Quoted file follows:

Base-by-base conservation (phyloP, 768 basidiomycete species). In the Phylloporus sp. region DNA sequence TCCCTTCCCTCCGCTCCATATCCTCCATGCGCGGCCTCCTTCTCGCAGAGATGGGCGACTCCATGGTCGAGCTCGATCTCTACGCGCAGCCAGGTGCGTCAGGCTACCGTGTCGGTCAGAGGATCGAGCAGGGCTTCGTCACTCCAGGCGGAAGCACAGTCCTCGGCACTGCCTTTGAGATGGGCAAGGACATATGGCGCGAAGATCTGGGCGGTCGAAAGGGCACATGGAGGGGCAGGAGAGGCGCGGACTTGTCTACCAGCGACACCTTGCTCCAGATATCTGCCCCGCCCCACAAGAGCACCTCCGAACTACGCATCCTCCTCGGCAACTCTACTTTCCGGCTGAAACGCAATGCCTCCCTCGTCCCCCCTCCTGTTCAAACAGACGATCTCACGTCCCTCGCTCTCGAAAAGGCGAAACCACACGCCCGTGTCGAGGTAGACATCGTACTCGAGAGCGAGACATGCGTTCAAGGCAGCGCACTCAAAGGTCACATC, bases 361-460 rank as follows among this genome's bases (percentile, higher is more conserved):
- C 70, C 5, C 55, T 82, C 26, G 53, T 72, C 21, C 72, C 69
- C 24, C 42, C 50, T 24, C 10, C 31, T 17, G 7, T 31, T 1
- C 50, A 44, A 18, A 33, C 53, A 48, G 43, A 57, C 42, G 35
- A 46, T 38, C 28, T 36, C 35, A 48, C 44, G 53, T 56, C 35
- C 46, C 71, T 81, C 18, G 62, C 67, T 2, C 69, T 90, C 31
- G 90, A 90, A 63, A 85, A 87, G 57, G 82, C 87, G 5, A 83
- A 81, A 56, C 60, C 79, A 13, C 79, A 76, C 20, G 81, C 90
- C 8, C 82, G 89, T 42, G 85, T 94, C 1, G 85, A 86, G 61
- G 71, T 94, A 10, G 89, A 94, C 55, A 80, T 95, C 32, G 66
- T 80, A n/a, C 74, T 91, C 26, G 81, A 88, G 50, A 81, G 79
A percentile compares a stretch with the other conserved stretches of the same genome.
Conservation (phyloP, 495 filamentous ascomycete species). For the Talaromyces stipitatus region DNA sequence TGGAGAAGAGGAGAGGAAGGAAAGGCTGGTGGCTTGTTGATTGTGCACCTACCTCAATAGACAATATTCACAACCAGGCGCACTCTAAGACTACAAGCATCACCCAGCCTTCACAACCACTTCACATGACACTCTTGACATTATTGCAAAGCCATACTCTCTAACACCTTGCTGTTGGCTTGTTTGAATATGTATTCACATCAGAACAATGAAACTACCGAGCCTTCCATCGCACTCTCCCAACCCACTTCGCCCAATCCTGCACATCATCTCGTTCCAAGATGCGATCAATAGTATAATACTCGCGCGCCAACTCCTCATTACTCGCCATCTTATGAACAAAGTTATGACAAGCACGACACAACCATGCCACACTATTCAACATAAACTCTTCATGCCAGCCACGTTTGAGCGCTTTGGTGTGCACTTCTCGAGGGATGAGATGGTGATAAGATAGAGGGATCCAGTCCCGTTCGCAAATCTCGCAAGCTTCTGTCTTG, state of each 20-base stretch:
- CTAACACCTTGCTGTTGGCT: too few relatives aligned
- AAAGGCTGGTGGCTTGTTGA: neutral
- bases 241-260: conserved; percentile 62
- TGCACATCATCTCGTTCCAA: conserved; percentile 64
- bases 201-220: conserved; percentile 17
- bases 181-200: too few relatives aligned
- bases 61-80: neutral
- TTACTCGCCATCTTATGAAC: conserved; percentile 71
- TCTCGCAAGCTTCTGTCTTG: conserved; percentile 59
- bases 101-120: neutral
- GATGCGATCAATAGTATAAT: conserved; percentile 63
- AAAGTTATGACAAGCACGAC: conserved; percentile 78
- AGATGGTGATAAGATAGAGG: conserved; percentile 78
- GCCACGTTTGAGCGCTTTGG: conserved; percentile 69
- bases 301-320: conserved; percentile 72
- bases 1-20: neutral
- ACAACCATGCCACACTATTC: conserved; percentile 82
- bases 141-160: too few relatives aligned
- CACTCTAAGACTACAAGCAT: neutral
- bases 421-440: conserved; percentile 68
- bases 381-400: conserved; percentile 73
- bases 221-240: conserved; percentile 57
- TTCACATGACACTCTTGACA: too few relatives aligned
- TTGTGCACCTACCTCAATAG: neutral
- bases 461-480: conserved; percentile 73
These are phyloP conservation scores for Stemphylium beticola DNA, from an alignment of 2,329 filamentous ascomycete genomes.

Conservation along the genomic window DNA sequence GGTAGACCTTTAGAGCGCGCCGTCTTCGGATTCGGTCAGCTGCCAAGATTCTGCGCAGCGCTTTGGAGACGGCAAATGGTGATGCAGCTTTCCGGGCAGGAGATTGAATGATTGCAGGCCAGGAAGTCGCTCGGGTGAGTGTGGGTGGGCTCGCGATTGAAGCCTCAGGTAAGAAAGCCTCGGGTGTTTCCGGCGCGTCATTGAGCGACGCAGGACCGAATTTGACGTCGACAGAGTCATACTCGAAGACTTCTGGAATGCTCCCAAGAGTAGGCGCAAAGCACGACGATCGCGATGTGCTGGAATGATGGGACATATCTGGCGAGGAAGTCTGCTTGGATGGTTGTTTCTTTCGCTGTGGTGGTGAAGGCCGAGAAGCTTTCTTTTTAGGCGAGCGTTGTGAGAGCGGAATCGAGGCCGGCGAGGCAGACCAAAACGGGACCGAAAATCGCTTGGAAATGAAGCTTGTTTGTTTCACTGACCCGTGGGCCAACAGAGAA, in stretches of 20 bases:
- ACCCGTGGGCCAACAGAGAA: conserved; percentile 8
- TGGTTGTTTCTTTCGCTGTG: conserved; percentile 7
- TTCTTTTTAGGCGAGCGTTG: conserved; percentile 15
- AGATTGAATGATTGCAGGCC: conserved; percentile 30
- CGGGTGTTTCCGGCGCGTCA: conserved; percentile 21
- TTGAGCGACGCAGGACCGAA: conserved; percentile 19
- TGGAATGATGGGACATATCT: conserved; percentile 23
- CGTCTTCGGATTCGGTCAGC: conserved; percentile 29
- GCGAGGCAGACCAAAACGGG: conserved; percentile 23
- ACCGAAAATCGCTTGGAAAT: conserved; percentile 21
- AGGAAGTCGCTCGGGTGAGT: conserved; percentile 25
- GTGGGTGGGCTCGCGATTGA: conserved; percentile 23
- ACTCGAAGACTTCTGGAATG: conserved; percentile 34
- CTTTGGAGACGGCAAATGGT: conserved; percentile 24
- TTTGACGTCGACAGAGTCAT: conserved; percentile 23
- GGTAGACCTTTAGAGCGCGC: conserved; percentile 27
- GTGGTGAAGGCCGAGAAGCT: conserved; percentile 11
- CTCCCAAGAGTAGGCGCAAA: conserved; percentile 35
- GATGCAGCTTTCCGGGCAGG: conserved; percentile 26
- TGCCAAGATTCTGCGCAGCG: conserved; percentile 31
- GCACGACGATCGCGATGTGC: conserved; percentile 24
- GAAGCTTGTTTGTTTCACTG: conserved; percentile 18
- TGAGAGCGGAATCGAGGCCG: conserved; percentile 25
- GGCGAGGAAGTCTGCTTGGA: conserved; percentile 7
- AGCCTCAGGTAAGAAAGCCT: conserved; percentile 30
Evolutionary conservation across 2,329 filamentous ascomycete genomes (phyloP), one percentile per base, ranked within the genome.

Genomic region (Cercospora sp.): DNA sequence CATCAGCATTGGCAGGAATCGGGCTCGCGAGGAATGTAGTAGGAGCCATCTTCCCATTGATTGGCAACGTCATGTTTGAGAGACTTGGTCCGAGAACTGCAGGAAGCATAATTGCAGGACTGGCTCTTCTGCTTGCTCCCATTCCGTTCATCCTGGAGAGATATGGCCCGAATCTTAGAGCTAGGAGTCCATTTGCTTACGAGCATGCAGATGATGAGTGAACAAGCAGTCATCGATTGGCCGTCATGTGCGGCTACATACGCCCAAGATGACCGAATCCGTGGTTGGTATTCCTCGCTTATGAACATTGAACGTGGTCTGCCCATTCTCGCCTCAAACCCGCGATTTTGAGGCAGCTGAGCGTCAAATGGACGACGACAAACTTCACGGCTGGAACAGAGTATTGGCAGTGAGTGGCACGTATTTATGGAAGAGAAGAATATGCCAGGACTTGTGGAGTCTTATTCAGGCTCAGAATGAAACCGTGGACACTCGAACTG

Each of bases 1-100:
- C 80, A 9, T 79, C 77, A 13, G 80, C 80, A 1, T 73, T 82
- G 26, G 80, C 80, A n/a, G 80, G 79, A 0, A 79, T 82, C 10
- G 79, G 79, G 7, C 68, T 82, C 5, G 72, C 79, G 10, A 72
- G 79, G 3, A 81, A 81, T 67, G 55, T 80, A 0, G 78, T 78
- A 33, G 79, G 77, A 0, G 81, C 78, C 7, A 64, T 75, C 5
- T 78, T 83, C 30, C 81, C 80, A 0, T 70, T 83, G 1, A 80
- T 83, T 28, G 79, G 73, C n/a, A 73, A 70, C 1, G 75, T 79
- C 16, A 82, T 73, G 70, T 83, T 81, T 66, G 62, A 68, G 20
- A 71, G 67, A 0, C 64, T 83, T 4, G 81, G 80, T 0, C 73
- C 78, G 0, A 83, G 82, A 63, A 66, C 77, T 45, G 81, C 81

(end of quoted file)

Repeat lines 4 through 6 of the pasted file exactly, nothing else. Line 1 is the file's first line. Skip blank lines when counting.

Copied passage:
- C 50, A 44, A 18, A 33, C 53, A 48, G 43, A 57, C 42, G 35
- A 46, T 38, C 28, T 36, C 35, A 48, C 44, G 53, T 56, C 35
- C 46, C 71, T 81, C 18, G 62, C 67, T 2, C 69, T 90, C 31